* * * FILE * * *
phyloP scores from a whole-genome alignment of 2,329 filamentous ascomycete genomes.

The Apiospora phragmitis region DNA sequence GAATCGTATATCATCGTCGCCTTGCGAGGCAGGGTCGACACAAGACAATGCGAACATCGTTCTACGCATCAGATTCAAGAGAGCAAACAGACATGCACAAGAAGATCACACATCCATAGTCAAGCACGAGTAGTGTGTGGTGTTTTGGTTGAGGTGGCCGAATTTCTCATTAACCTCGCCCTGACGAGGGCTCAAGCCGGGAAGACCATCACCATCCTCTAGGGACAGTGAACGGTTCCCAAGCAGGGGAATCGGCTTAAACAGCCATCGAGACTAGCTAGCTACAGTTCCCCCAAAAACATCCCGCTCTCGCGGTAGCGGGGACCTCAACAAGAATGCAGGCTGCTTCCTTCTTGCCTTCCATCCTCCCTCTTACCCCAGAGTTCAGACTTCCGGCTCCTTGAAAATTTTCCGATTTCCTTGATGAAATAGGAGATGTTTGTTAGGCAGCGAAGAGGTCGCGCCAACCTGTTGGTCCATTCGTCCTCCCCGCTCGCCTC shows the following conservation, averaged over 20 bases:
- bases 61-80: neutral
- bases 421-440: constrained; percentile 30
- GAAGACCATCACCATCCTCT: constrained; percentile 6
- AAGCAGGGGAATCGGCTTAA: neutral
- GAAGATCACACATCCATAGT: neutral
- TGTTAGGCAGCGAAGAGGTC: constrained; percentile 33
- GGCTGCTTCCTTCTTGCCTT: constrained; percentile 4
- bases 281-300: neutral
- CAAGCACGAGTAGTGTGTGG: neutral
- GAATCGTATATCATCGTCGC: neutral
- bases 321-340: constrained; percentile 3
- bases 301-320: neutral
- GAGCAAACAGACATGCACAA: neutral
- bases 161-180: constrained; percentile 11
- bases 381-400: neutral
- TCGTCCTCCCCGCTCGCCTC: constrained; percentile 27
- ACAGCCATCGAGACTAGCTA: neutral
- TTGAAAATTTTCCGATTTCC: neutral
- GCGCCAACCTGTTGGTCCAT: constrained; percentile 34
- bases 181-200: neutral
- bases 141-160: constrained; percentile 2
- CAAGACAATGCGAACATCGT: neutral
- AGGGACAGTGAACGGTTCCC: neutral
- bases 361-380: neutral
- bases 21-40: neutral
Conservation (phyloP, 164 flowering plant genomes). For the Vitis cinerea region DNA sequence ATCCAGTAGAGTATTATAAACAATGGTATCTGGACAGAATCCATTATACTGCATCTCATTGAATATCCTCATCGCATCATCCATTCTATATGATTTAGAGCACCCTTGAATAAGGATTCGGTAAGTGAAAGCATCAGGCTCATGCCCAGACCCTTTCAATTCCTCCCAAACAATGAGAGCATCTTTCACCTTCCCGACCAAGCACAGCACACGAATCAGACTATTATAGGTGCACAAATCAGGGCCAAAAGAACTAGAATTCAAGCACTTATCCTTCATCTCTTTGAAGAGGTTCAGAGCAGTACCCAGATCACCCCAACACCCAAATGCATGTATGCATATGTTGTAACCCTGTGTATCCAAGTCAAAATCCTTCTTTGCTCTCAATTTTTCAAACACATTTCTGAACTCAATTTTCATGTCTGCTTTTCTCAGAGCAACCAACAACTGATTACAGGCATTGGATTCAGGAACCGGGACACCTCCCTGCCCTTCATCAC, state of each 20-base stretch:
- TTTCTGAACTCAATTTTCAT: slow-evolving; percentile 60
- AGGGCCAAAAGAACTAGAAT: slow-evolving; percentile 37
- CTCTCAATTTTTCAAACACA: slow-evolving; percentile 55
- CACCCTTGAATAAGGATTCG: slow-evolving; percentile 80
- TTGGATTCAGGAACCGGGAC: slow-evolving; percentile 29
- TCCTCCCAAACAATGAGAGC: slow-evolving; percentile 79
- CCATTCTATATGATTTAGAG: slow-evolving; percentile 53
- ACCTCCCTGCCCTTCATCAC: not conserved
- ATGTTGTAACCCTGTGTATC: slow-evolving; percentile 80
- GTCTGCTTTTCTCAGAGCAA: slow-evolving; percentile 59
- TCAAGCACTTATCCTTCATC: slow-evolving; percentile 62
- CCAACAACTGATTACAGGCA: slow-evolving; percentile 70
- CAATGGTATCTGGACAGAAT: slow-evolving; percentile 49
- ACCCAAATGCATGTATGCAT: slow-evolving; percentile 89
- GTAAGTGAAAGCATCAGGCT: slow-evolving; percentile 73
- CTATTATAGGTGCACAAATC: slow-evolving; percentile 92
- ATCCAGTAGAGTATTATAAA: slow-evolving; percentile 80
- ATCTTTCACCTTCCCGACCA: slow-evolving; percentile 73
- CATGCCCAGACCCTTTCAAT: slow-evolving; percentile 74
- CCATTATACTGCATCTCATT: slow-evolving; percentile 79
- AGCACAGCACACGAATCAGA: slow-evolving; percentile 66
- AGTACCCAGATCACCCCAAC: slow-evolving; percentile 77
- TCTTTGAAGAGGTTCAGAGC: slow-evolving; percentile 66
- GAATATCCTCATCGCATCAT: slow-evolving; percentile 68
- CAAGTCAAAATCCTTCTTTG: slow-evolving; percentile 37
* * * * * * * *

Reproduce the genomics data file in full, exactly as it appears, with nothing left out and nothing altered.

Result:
phyloP scores from a whole-genome alignment of 2,329 filamentous ascomycete genomes.

The Apiospora phragmitis region DNA sequence GAATCGTATATCATCGTCGCCTTGCGAGGCAGGGTCGACACAAGACAATGCGAACATCGTTCTACGCATCAGATTCAAGAGAGCAAACAGACATGCACAAGAAGATCACACATCCATAGTCAAGCACGAGTAGTGTGTGGTGTTTTGGTTGAGGTGGCCGAATTTCTCATTAACCTCGCCCTGACGAGGGCTCAAGCCGGGAAGACCATCACCATCCTCTAGGGACAGTGAACGGTTCCCAAGCAGGGGAATCGGCTTAAACAGCCATCGAGACTAGCTAGCTACAGTTCCCCCAAAAACATCCCGCTCTCGCGGTAGCGGGGACCTCAACAAGAATGCAGGCTGCTTCCTTCTTGCCTTCCATCCTCCCTCTTACCCCAGAGTTCAGACTTCCGGCTCCTTGAAAATTTTCCGATTTCCTTGATGAAATAGGAGATGTTTGTTAGGCAGCGAAGAGGTCGCGCCAACCTGTTGGTCCATTCGTCCTCCCCGCTCGCCTC shows the following conservation, averaged over 20 bases:
- bases 61-80: neutral
- bases 421-440: constrained; percentile 30
- GAAGACCATCACCATCCTCT: constrained; percentile 6
- AAGCAGGGGAATCGGCTTAA: neutral
- GAAGATCACACATCCATAGT: neutral
- TGTTAGGCAGCGAAGAGGTC: constrained; percentile 33
- GGCTGCTTCCTTCTTGCCTT: constrained; percentile 4
- bases 281-300: neutral
- CAAGCACGAGTAGTGTGTGG: neutral
- GAATCGTATATCATCGTCGC: neutral
- bases 321-340: constrained; percentile 3
- bases 301-320: neutral
- GAGCAAACAGACATGCACAA: neutral
- bases 161-180: constrained; percentile 11
- bases 381-400: neutral
- TCGTCCTCCCCGCTCGCCTC: constrained; percentile 27
- ACAGCCATCGAGACTAGCTA: neutral
- TTGAAAATTTTCCGATTTCC: neutral
- GCGCCAACCTGTTGGTCCAT: constrained; percentile 34
- bases 181-200: neutral
- bases 141-160: constrained; percentile 2
- CAAGACAATGCGAACATCGT: neutral
- AGGGACAGTGAACGGTTCCC: neutral
- bases 361-380: neutral
- bases 21-40: neutral
Conservation (phyloP, 164 flowering plant genomes). For the Vitis cinerea region DNA sequence ATCCAGTAGAGTATTATAAACAATGGTATCTGGACAGAATCCATTATACTGCATCTCATTGAATATCCTCATCGCATCATCCATTCTATATGATTTAGAGCACCCTTGAATAAGGATTCGGTAAGTGAAAGCATCAGGCTCATGCCCAGACCCTTTCAATTCCTCCCAAACAATGAGAGCATCTTTCACCTTCCCGACCAAGCACAGCACACGAATCAGACTATTATAGGTGCACAAATCAGGGCCAAAAGAACTAGAATTCAAGCACTTATCCTTCATCTCTTTGAAGAGGTTCAGAGCAGTACCCAGATCACCCCAACACCCAAATGCATGTATGCATATGTTGTAACCCTGTGTATCCAAGTCAAAATCCTTCTTTGCTCTCAATTTTTCAAACACATTTCTGAACTCAATTTTCATGTCTGCTTTTCTCAGAGCAACCAACAACTGATTACAGGCATTGGATTCAGGAACCGGGACACCTCCCTGCCCTTCATCAC, state of each 20-base stretch:
- TTTCTGAACTCAATTTTCAT: slow-evolving; percentile 60
- AGGGCCAAAAGAACTAGAAT: slow-evolving; percentile 37
- CTCTCAATTTTTCAAACACA: slow-evolving; percentile 55
- CACCCTTGAATAAGGATTCG: slow-evolving; percentile 80
- TTGGATTCAGGAACCGGGAC: slow-evolving; percentile 29
- TCCTCCCAAACAATGAGAGC: slow-evolving; percentile 79
- CCATTCTATATGATTTAGAG: slow-evolving; percentile 53
- ACCTCCCTGCCCTTCATCAC: not conserved
- ATGTTGTAACCCTGTGTATC: slow-evolving; percentile 80
- GTCTGCTTTTCTCAGAGCAA: slow-evolving; percentile 59
- TCAAGCACTTATCCTTCATC: slow-evolving; percentile 62
- CCAACAACTGATTACAGGCA: slow-evolving; percentile 70
- CAATGGTATCTGGACAGAAT: slow-evolving; percentile 49
- ACCCAAATGCATGTATGCAT: slow-evolving; percentile 89
- GTAAGTGAAAGCATCAGGCT: slow-evolving; percentile 73
- CTATTATAGGTGCACAAATC: slow-evolving; percentile 92
- ATCCAGTAGAGTATTATAAA: slow-evolving; percentile 80
- ATCTTTCACCTTCCCGACCA: slow-evolving; percentile 73
- CATGCCCAGACCCTTTCAAT: slow-evolving; percentile 74
- CCATTATACTGCATCTCATT: slow-evolving; percentile 79
- AGCACAGCACACGAATCAGA: slow-evolving; percentile 66
- AGTACCCAGATCACCCCAAC: slow-evolving; percentile 77
- TCTTTGAAGAGGTTCAGAGC: slow-evolving; percentile 66
- GAATATCCTCATCGCATCAT: slow-evolving; percentile 68
- CAAGTCAAAATCCTTCTTTG: slow-evolving; percentile 37